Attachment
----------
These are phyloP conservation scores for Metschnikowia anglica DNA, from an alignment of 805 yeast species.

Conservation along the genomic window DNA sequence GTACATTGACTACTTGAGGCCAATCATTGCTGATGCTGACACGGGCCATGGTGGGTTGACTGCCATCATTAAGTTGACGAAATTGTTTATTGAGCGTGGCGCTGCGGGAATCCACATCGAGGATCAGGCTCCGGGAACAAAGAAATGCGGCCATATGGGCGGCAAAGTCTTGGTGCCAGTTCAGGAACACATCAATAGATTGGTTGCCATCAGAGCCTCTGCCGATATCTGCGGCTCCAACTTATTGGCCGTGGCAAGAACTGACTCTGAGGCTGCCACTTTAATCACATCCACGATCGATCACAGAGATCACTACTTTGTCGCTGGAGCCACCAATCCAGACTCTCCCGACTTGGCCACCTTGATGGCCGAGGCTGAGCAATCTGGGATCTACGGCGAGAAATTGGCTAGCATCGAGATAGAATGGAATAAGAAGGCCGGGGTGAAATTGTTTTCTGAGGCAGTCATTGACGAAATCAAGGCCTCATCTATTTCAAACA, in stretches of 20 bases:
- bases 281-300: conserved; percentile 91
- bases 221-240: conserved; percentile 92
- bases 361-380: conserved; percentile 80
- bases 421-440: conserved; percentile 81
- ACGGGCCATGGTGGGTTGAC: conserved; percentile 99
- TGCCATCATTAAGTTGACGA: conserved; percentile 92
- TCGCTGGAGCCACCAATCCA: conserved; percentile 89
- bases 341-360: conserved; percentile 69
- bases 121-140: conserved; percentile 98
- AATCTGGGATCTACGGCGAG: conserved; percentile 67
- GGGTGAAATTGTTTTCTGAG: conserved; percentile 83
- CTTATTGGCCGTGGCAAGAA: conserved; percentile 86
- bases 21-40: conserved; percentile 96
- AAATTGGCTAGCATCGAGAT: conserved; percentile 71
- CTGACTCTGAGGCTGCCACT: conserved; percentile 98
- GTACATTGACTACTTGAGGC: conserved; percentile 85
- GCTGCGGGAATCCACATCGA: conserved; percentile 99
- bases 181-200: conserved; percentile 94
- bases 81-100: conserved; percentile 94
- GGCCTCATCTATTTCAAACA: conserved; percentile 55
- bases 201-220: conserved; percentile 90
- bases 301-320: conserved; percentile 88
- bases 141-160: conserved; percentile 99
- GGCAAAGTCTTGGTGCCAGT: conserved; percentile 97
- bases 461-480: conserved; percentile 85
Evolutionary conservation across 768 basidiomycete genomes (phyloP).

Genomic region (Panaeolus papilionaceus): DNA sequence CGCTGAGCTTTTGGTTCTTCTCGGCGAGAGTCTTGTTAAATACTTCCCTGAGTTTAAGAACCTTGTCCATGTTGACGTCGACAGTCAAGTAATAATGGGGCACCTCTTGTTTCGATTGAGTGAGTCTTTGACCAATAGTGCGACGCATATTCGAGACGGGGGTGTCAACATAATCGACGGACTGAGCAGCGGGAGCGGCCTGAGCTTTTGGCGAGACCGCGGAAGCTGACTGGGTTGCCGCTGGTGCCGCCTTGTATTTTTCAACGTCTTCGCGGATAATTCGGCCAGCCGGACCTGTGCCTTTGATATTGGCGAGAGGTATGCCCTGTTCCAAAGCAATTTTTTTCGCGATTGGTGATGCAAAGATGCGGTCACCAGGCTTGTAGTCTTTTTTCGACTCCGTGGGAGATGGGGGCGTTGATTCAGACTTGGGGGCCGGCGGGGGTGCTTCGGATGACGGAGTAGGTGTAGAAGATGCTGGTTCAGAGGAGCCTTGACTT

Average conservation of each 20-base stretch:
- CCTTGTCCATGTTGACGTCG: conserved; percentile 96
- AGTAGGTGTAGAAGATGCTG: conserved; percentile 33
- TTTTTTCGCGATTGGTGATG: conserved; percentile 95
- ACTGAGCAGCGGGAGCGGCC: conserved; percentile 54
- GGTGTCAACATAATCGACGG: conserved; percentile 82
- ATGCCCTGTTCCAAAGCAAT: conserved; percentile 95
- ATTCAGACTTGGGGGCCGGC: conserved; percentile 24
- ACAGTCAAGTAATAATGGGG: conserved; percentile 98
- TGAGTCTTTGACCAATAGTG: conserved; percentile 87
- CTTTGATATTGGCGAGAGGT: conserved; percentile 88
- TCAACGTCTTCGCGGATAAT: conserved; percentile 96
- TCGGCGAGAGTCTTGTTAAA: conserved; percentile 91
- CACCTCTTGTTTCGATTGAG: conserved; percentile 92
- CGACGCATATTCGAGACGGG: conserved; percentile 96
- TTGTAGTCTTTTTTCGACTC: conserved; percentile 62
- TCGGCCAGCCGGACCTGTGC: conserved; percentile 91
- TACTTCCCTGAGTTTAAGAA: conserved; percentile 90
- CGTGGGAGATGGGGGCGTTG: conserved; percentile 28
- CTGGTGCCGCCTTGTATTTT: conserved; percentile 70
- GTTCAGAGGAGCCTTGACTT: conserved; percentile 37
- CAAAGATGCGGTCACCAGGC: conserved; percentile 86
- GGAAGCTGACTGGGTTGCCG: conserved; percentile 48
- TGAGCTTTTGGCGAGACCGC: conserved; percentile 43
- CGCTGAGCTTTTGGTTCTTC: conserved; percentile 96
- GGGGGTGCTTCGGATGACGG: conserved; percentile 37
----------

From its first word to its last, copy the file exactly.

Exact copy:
These are phyloP conservation scores for Metschnikowia anglica DNA, from an alignment of 805 yeast species.

Conservation along the genomic window DNA sequence GTACATTGACTACTTGAGGCCAATCATTGCTGATGCTGACACGGGCCATGGTGGGTTGACTGCCATCATTAAGTTGACGAAATTGTTTATTGAGCGTGGCGCTGCGGGAATCCACATCGAGGATCAGGCTCCGGGAACAAAGAAATGCGGCCATATGGGCGGCAAAGTCTTGGTGCCAGTTCAGGAACACATCAATAGATTGGTTGCCATCAGAGCCTCTGCCGATATCTGCGGCTCCAACTTATTGGCCGTGGCAAGAACTGACTCTGAGGCTGCCACTTTAATCACATCCACGATCGATCACAGAGATCACTACTTTGTCGCTGGAGCCACCAATCCAGACTCTCCCGACTTGGCCACCTTGATGGCCGAGGCTGAGCAATCTGGGATCTACGGCGAGAAATTGGCTAGCATCGAGATAGAATGGAATAAGAAGGCCGGGGTGAAATTGTTTTCTGAGGCAGTCATTGACGAAATCAAGGCCTCATCTATTTCAAACA, in stretches of 20 bases:
- bases 281-300: conserved; percentile 91
- bases 221-240: conserved; percentile 92
- bases 361-380: conserved; percentile 80
- bases 421-440: conserved; percentile 81
- ACGGGCCATGGTGGGTTGAC: conserved; percentile 99
- TGCCATCATTAAGTTGACGA: conserved; percentile 92
- TCGCTGGAGCCACCAATCCA: conserved; percentile 89
- bases 341-360: conserved; percentile 69
- bases 121-140: conserved; percentile 98
- AATCTGGGATCTACGGCGAG: conserved; percentile 67
- GGGTGAAATTGTTTTCTGAG: conserved; percentile 83
- CTTATTGGCCGTGGCAAGAA: conserved; percentile 86
- bases 21-40: conserved; percentile 96
- AAATTGGCTAGCATCGAGAT: conserved; percentile 71
- CTGACTCTGAGGCTGCCACT: conserved; percentile 98
- GTACATTGACTACTTGAGGC: conserved; percentile 85
- GCTGCGGGAATCCACATCGA: conserved; percentile 99
- bases 181-200: conserved; percentile 94
- bases 81-100: conserved; percentile 94
- GGCCTCATCTATTTCAAACA: conserved; percentile 55
- bases 201-220: conserved; percentile 90
- bases 301-320: conserved; percentile 88
- bases 141-160: conserved; percentile 99
- GGCAAAGTCTTGGTGCCAGT: conserved; percentile 97
- bases 461-480: conserved; percentile 85
Evolutionary conservation across 768 basidiomycete genomes (phyloP).

Genomic region (Panaeolus papilionaceus): DNA sequence CGCTGAGCTTTTGGTTCTTCTCGGCGAGAGTCTTGTTAAATACTTCCCTGAGTTTAAGAACCTTGTCCATGTTGACGTCGACAGTCAAGTAATAATGGGGCACCTCTTGTTTCGATTGAGTGAGTCTTTGACCAATAGTGCGACGCATATTCGAGACGGGGGTGTCAACATAATCGACGGACTGAGCAGCGGGAGCGGCCTGAGCTTTTGGCGAGACCGCGGAAGCTGACTGGGTTGCCGCTGGTGCCGCCTTGTATTTTTCAACGTCTTCGCGGATAATTCGGCCAGCCGGACCTGTGCCTTTGATATTGGCGAGAGGTATGCCCTGTTCCAAAGCAATTTTTTTCGCGATTGGTGATGCAAAGATGCGGTCACCAGGCTTGTAGTCTTTTTTCGACTCCGTGGGAGATGGGGGCGTTGATTCAGACTTGGGGGCCGGCGGGGGTGCTTCGGATGACGGAGTAGGTGTAGAAGATGCTGGTTCAGAGGAGCCTTGACTT

Average conservation of each 20-base stretch:
- CCTTGTCCATGTTGACGTCG: conserved; percentile 96
- AGTAGGTGTAGAAGATGCTG: conserved; percentile 33
- TTTTTTCGCGATTGGTGATG: conserved; percentile 95
- ACTGAGCAGCGGGAGCGGCC: conserved; percentile 54
- GGTGTCAACATAATCGACGG: conserved; percentile 82
- ATGCCCTGTTCCAAAGCAAT: conserved; percentile 95
- ATTCAGACTTGGGGGCCGGC: conserved; percentile 24
- ACAGTCAAGTAATAATGGGG: conserved; percentile 98
- TGAGTCTTTGACCAATAGTG: conserved; percentile 87
- CTTTGATATTGGCGAGAGGT: conserved; percentile 88
- TCAACGTCTTCGCGGATAAT: conserved; percentile 96
- TCGGCGAGAGTCTTGTTAAA: conserved; percentile 91
- CACCTCTTGTTTCGATTGAG: conserved; percentile 92
- CGACGCATATTCGAGACGGG: conserved; percentile 96
- TTGTAGTCTTTTTTCGACTC: conserved; percentile 62
- TCGGCCAGCCGGACCTGTGC: conserved; percentile 91
- TACTTCCCTGAGTTTAAGAA: conserved; percentile 90
- CGTGGGAGATGGGGGCGTTG: conserved; percentile 28
- CTGGTGCCGCCTTGTATTTT: conserved; percentile 70
- GTTCAGAGGAGCCTTGACTT: conserved; percentile 37
- CAAAGATGCGGTCACCAGGC: conserved; percentile 86
- GGAAGCTGACTGGGTTGCCG: conserved; percentile 48
- TGAGCTTTTGGCGAGACCGC: conserved; percentile 43
- CGCTGAGCTTTTGGTTCTTC: conserved; percentile 96
- GGGGGTGCTTCGGATGACGG: conserved; percentile 37